Speaking of hot weather, let me insert something here before I forget it. The Johnny's Selected Seeds newsletter for August is all about production, harvest, and post-harvest solutions to summer's heat. It's really an interesting and informative read for those of us who struggle to keep a garden going through some really hot summer days. Here's just one paragraph from the newsletter:
Ah, fun food for the gardener's mind!
We have lots of lovely cream colored peppers on our Alma and Feher Ozon paprika pepper plants. I had to do a web search to be sure the cream color wasn't their mature color, as this is the first year I've grown these varieties. When I selected our paprika pepper seed this year, I was looking for something a bit stronger than the Paprika Supreme variety, a good but very mild paprika. A photo of a ripening, orange Alma pepper from the Territorial Seed Company site told me I was just being a bit impatient to begin picking and drying paprika.
I was also a bit worried, as I noticed the peppers on our one Paprika Supreme plant were far wider than they should be. It appears our plant crossed with a nearby bell pepper last season. We used saved seed for them this year, as I couldn't find the variety anywhere for sale and our old seed had gone bad.
At both ends of our paprika pepper row, our sweet basil plants were in full bloom. While pretty to the eye, basil allowed to go to seed develops a bitter flavor. I'd kept them pretty well pinched back until my forced gardening "vacation." So this morning I took the scissors to both plants, pretty severely cutting back the blooming branches. My garden cart that already had corn husks in it from last night now has an aromatic cover of basil cuttings. All will go to the compost pile later today.
The area shown in the picture above right is what I call Plot A. It's now about half of its original size, as I began cutting it down when our gardening needs decreased with our children all out of the house. With the installation of our raised bed (plot B) over the last few years and more intensive gardening techniques, what's left of Plot A now gets the overflow of what won't fit into the raised bed.
The 2003 photo at right shows most of plot A (far right), along with plots B, C, and D. Plot B became our raised bed, plot C was returned to grass, and plot D was cut down in size, raised, and is now our asparagus bed.
Plot A now has a fallow bed that contained our garlic and will probably be used for fall lettuce, our short trellis with cucumbers, the paprika pepper row with basil at either end, and a row of zinnias. The zinnias were an afterthought when I planted a row of garlic bulblets I'd soaked after harvest as an experiment. Not one of the garlic bulblets came up, but the zinnias are just beginning to come into bloom.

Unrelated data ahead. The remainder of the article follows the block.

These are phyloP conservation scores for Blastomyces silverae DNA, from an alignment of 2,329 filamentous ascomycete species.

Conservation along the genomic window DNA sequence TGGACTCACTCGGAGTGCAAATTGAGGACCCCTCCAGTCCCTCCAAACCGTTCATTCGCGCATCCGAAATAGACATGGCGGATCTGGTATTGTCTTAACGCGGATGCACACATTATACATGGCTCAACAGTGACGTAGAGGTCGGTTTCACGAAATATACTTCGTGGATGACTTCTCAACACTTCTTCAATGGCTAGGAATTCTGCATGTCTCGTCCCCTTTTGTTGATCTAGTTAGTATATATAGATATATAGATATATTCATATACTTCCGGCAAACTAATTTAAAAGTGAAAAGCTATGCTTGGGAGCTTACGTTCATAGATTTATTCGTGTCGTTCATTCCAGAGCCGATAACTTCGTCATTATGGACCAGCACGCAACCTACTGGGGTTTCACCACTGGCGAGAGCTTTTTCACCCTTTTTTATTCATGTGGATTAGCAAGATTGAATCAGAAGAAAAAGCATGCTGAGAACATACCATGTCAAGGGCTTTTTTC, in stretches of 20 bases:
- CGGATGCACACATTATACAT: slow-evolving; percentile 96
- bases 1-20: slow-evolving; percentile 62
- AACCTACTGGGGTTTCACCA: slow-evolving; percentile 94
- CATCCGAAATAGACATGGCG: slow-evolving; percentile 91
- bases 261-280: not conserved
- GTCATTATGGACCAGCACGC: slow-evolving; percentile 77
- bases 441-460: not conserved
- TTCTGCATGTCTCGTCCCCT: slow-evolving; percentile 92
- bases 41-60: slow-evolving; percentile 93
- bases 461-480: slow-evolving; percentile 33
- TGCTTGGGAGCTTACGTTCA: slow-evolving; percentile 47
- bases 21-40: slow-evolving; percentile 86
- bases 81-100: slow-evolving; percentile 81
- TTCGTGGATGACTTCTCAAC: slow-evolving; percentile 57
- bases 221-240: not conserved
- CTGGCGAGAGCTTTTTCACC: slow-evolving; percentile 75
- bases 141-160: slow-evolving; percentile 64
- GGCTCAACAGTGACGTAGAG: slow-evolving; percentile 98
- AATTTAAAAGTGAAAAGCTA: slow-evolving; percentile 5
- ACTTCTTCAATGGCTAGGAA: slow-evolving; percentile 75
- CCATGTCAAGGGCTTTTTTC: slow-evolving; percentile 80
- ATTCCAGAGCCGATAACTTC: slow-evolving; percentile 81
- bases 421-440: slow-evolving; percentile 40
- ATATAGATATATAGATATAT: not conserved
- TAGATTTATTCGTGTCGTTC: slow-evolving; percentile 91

Our main, raised garden bed (plot B, shown below) has lots of open space in it right now. Heavy rains, a tiller breakdown, and my surgery prevented getting some of it back in use as quickly as I would have liked. The far left area, when renovated, will be used for our fall brassicas. The transplants are already growing in our basement under plantlights (and cooler conditions than outside). Our pepper and tomato rows are getting quite tall. The center open section was where our spring brassicas grew and was to be used for a row of green beans. It's getting close to being too late to get them in, but I may still take a stab at it. Our kale row, the trellis row that now has pole beans climbing, and our flower row that was overwhelmed by our spring peas, complete the bed.
I'm actually pretty comfortable with the open areas right now, as it makes access to the crops growing much, much easier.
I tried drying another batch of cantaloupe this week in the food dehydrator. Since the first batch we dried seemed to need a bit of sugar, I used a 4:1 water-sugar ration to mix some fruit preservative in and dipped each piece in it before drying. While the first batch really wasn't very good, this one approaches being edible. If I try again, I'll have to make a really strong sugar solution to dip the fruit slices in before drying, but that seems to defeat my purpose (other than trying to use up a bumper crop of cantaloupe). I'd hoped to make a tasty, healthy treat, but with that much sugar in it, I'm not sure I'd want to feed it to our grandkids!
And while it may seem that July has been a pretty tough month in the garden for us, we actually have enjoyed a good harvest. Early in the month we were still getting nice broccoli sideshoots despite the high temperatures. Our tomatoes and peppers came on strong with the heat and humidity, and our melons are literally splitting at the seams from the weather. And, the raccoons haven't found them yet this year!
And of course, I feel pretty lucky to still be around. When I discovered the lump in my neck earlier this year, well, if you've been through it, you know the kind of thoughts that come to mind. Although I ended up losing a superficial parotid gland, some feeling in my face and ear (possibly temporary), and two to three weeks this month to the lump and some nasty infections that seem to have been related to it, the tumor turned out to be a Warthin's tumor, a benign type of tumor. I can only guess that the Lord has some purpose for me yet.
at Senior Gardening